Metta World Peace Rumors

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Metta World Peace
Metta World Peace
Position: -
Born: 11/13/79
Height: 6-7 / 2.01
Weight:246 lbs. / 111.6 kg.
Earnings: $85,031,186 ($104,043,647*)
Metta World Peace sure has a way with words. His unbridled vocabulary was on full display recently when he declared Los Angeles Lakers superstar LeBron James as the GOAT, while also comparing him to extra-terrestrials. World Peace took to Twitter to make his bold claim: @KingJames is the goat. Never thought I would say that over my brother 24 and my favorite mj. I was an Allstar in mj Jersey 23. I changed my number for one season to honor a legend. But the King is the greatest athlete to ever touch this galaxy. Better than the aliens too
Storyline: GOAT Debate
That $42 million contract extension he was given by the Pacers in 2002, maybe it wasn’t worth it for the team. Maybe Indiana Pacers President Donnie Walsh, who spent hours in deep conversation with Artest, nurturing and comforting him through difficult times, should have given up on him. Maybe Walsh should have gotten another player, one who wouldn’t snap and erupt into violent outbursts. “They did have a special player, but the player they had wasn’t stable as a pro basketball player,” Metta Saniford-Artest (who changed his name from Metta World Peace in May after marrying Maya Sandiford) told IndyStar Wednesday. “In terms of talent they definitely got it right (with me). But I felt bad, wish it would have been someone else they had gotten so they could have won a title.”
To anyone else, peeking into Sandiford-Artest’s world in 2002, the words were ones NBA dreams are made of. Walsh looked at Sandiford-Artest, who was in his first season with the team, and told him he would do anything to keep him. “I remember Donnie Walsh telling me he wanted to give me the maximum dollar,” he said. “‘What any team wants for you, we are going to match it.'”Exhilaration didn’t follow. Instead, Sandiford-Artest felt disbelief. And then worse. “I actually panicked,” he said. “At that time, I was like, ‘Are you (expletive) kidding me?’ Sometimes, things cause you to self destruct, certain things.”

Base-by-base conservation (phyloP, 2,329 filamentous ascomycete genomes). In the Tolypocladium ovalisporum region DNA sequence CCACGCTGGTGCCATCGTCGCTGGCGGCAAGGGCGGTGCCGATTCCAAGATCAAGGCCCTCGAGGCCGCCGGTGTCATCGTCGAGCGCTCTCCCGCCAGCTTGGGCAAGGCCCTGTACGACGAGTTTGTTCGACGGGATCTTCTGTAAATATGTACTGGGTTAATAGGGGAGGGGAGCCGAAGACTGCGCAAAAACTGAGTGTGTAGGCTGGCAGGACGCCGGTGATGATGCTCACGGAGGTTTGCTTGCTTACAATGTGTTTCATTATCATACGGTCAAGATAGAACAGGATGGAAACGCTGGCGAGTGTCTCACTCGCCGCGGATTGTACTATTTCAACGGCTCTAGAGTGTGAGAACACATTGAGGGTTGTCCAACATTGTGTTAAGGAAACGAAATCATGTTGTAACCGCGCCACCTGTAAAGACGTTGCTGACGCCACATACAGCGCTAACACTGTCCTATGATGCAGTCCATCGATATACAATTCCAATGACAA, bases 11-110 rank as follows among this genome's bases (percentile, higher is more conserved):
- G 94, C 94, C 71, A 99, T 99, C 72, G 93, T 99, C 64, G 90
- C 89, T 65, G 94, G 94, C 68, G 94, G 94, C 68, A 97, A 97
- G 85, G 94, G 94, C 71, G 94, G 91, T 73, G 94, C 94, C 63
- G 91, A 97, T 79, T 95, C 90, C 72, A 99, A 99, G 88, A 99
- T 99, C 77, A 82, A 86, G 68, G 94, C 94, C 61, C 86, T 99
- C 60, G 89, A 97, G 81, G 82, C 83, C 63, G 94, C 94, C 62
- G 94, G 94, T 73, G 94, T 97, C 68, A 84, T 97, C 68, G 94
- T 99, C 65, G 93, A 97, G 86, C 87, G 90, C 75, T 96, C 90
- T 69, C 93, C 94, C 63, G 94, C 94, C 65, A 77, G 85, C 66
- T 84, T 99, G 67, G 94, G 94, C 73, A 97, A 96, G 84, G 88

The gym meant assistant Chuck Person and Larry Bird were around. He spent more time with them than any player on the team. And the most with Bird, who became Pacers president in 2003, who was always there for him, he said. “Larry Bird, he was a great human,” Sandiford-Artest said. “He is such a great human, even outside of his career.” Those years with the Pacers were bittersweet ones for Sandiford-Artest. “When it comes to my best, it was Indiana,” he said. “It was the only time I was on the trajectory to go to the Hall of Fame.”
Day to day on the asphalt, there were no refs, criminals lurked in the shadows (often providing grease for shorts and sneakers) and creative showboating was de rigueur. The setting served as a breeding ground for world-class NBA stars. They included Kareem Abdul-Jabbar (then known as Lew Alcindor), Julius “Dr. J” Erving and Metta World Peace (then known as Ron Artest). Former Knicks great Walt “Clyde” Frazier, who grew up in Atlanta, took his talent to at least one of New York’s wildly competitive outdoor courts while a pro. He likened the experience to “being a gunslinger in the Old West.”
Kendrick Perkins also appeared on the Scoop B Radio Podcast this week. He disagrees with World Peace’s assessment comparison. “I love Metta World Peace, that’s my guy but there’s no comparison to Anthony Davis,” Perkins told Scoop B Radio. “He’s a guy that we’ve never seen before. He’s one of one. He’s a generational talent. In my opinion, the closest guy that I’ve seen to Anthony Davis was Kevin Garnett when you look at the whole body of work that they both can do; their handles, their passing ability, their shot blocking, the way they defend they can switch from 1 through 5, they rebound at a high level. It’s no limitations on their game really. Offensively they both can shoot the 3. They both had post moves. KG had post moves. AD has post moves. KG could push the rock. AD could push the rock. But, AD is one of one man. He’s a generational talent.”